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Joint use of satellite and in-situ data for coastal monitoring

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Author(s): F. Gohin

Journal: Ocean Science Discussions (OSD)
ISSN 1812-0806

Volume: 8;
Issue: 3;
Start page: 955;
Date: 2011;
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ABSTRACT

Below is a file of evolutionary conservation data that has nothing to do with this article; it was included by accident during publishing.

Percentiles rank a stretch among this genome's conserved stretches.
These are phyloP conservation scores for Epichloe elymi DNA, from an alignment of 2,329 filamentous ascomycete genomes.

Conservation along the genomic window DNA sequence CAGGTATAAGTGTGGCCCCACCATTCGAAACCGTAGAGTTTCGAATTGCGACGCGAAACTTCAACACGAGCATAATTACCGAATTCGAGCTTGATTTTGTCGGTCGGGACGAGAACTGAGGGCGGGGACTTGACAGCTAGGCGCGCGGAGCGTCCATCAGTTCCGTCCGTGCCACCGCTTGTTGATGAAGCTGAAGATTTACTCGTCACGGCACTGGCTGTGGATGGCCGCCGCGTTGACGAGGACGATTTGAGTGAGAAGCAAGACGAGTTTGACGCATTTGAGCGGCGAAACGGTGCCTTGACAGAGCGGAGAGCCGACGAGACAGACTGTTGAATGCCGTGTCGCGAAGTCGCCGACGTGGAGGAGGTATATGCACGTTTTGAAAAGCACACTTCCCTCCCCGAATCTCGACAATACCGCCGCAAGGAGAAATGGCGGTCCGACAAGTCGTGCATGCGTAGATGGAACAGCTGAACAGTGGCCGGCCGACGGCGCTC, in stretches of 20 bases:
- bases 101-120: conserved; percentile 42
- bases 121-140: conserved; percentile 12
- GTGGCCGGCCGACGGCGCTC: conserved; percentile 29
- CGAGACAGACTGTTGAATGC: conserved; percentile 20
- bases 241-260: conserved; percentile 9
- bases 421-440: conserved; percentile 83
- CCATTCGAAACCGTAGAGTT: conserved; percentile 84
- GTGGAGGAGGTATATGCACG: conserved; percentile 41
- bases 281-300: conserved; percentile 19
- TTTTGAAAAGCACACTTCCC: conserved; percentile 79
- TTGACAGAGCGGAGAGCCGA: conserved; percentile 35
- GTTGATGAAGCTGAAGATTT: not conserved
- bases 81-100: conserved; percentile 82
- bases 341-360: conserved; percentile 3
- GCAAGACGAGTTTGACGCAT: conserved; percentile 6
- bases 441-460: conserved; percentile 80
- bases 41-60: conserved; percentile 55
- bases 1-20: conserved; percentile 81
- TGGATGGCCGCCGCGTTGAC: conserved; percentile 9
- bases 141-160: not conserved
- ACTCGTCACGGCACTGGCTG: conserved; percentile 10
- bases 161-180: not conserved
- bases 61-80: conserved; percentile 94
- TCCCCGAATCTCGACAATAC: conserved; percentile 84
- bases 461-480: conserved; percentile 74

Sea surface Temperature, Chlorophyll and turbidity are three variables of the coastal environment commonly measured by monitoring networks. The observation networks are often based on coastal stations which do not provide a sufficient coverage to val-idate the model outputs or to be used in assimilation over the continental shelf. Conversely, the products derived from satellite reflectance show generally a decreasing quality shoreward and an accurate assessment of these data is required. In this text, we show that the satellite-derived chlorophyll products, obtained through a dedicated coastal algorithm, fulfil the first requirement of a monitoring system: the ability to represent correctly the mean annual cycle. The annual cycle, mean and percentile 90 of the chlorophyll concentration, derived from MERIS/ESA and MODIS/NASA, have been compared to in-situ observations at twenty six selected stations from the Mediterranean Sea to the North-Sea. Keeping in mind the validation, the forcing or the assimilation in hydrological, sediment-transport or ecological models, the non-algal Suspended Particulate Matter (SPM) is also a parameter which is expected from the satellite imagery. However, the monitoring networks measure essentially the turbidity and a consistency between chlorophyll, representative of the phytoplankton biomass, non-algal SPM, and turbidity is required. In this study, we derive the satellite turbidity from chlorophyll and non-algal SPM with a common formula applied to in-situ or satellite observations. The distribution of the satellite-derived turbidity shows the same main statistical characteristics that measured in-situ; which satisfies our first condition to monitor the long-term changes or the large-scale spatial variation over the continental shelf and along the shore. For the first time, maps of turbidity, so useful for the surveillance of the benthic habitats, are proposed operationally from space on areas as different as the Southern North-Sea or the Western Mediterranean Sea, with validation at coastal stations.

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